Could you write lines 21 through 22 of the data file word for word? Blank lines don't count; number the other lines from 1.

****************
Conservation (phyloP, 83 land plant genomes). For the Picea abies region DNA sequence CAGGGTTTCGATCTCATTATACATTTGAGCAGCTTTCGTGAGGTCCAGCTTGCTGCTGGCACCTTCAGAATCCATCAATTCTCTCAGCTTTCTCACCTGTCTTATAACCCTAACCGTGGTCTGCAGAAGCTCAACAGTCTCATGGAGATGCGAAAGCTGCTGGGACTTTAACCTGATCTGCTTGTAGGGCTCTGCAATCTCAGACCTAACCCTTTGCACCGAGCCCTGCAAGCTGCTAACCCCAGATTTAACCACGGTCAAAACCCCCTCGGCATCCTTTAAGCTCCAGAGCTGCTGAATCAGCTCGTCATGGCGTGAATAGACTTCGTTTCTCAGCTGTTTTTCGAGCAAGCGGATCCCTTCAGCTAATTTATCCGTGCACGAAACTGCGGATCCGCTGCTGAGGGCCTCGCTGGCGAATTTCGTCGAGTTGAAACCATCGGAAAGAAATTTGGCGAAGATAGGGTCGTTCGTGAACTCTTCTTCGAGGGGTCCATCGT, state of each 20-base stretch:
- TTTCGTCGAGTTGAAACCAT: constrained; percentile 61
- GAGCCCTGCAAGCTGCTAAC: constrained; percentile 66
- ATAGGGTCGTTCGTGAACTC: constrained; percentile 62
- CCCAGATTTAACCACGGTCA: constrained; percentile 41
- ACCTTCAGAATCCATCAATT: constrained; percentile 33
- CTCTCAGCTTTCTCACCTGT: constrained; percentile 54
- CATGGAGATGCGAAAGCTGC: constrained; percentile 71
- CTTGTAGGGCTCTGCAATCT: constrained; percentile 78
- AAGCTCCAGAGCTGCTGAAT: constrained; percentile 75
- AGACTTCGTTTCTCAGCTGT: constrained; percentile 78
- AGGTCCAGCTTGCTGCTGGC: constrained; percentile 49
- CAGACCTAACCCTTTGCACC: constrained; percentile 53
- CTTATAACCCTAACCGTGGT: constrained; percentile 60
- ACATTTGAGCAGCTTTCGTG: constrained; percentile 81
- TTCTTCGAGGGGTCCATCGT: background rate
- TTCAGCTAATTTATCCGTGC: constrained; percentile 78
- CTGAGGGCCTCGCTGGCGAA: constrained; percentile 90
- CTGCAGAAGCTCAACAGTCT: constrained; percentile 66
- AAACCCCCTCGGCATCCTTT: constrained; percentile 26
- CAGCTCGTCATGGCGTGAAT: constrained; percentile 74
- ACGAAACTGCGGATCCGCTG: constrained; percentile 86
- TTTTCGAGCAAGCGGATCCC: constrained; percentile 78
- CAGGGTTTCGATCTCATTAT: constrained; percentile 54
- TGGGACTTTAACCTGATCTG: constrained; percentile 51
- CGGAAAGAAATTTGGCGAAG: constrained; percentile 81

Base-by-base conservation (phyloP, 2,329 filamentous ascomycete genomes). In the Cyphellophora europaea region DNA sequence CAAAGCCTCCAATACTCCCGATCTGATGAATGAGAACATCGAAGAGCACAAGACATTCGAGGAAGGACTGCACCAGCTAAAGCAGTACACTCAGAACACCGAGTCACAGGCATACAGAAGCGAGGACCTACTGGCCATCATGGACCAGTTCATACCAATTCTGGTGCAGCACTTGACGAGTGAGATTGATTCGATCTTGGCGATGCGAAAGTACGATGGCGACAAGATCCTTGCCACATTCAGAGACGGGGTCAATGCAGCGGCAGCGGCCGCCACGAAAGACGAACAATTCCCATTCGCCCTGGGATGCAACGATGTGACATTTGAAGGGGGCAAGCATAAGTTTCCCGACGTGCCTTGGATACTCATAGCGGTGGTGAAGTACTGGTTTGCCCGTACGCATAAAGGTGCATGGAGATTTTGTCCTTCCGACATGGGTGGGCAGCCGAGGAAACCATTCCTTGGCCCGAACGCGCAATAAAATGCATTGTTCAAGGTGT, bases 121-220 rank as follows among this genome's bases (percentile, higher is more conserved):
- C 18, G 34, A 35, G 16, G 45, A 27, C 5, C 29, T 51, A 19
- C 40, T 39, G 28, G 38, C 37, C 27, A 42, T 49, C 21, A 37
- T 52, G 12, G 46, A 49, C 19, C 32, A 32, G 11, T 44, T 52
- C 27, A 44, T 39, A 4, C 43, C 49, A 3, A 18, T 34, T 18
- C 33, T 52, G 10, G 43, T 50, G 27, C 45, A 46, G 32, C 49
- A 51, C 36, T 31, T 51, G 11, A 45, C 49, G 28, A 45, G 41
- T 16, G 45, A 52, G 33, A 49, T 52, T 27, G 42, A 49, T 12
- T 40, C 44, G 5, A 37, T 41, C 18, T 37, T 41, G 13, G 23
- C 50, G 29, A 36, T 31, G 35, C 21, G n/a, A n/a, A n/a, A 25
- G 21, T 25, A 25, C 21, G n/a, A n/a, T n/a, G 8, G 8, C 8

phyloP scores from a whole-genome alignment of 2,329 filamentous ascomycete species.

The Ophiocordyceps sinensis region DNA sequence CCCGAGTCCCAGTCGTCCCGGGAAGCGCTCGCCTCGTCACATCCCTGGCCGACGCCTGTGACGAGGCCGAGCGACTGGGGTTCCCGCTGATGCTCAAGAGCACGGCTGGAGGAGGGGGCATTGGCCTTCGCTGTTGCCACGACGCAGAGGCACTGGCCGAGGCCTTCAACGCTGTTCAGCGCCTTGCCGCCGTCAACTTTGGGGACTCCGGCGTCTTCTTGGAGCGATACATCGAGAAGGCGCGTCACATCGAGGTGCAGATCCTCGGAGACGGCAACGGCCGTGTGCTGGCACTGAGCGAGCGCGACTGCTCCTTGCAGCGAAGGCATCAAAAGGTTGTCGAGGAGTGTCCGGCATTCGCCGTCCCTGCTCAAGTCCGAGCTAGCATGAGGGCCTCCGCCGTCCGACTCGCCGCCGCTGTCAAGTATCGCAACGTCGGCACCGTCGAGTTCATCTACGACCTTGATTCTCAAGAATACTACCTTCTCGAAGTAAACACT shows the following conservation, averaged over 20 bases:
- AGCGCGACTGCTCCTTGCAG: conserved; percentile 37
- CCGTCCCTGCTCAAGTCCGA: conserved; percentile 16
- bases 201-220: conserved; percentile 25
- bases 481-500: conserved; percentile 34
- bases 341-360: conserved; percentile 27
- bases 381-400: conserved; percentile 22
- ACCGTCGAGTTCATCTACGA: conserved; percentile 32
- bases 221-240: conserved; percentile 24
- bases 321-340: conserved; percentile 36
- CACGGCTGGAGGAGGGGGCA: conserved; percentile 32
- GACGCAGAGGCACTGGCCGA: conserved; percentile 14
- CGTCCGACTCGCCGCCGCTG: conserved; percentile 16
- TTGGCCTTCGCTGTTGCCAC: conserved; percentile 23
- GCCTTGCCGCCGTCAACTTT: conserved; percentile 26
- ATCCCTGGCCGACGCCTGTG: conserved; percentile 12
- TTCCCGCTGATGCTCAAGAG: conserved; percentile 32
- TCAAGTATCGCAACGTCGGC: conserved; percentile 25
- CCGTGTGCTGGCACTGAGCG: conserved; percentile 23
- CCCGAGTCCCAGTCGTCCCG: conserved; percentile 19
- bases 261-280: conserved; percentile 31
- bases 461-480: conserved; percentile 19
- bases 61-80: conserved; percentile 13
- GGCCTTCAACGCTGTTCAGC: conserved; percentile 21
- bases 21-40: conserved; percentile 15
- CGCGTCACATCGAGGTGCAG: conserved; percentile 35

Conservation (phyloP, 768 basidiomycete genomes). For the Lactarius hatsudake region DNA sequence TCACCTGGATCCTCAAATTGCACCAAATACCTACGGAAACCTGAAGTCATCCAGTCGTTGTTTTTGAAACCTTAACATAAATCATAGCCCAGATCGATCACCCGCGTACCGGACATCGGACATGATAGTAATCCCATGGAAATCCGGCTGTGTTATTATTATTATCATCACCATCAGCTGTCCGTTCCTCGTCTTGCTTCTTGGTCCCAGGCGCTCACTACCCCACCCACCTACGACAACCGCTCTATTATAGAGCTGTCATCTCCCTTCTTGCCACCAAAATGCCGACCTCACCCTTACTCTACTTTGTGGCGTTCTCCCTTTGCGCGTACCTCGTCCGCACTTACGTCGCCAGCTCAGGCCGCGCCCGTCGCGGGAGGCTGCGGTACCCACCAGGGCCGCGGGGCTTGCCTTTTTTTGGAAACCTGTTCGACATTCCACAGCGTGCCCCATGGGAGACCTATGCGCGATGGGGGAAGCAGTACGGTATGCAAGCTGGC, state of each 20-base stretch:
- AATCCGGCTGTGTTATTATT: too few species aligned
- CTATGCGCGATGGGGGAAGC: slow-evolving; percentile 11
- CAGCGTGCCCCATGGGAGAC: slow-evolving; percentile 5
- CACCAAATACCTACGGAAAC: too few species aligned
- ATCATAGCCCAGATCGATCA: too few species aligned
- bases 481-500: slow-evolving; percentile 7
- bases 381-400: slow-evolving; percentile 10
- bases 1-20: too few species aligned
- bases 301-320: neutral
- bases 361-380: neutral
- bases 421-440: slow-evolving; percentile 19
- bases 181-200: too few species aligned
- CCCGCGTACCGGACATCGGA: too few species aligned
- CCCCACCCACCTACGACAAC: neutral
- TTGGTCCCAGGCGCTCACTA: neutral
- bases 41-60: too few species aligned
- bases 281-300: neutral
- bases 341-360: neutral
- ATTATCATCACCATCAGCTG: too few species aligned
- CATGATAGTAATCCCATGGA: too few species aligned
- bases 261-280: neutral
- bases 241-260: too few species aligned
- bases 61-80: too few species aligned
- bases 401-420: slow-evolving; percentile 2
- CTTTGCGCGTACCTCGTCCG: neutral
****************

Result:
- CAGCTCGTCATGGCGTGAAT: constrained; percentile 74
- ACGAAACTGCGGATCCGCTG: constrained; percentile 86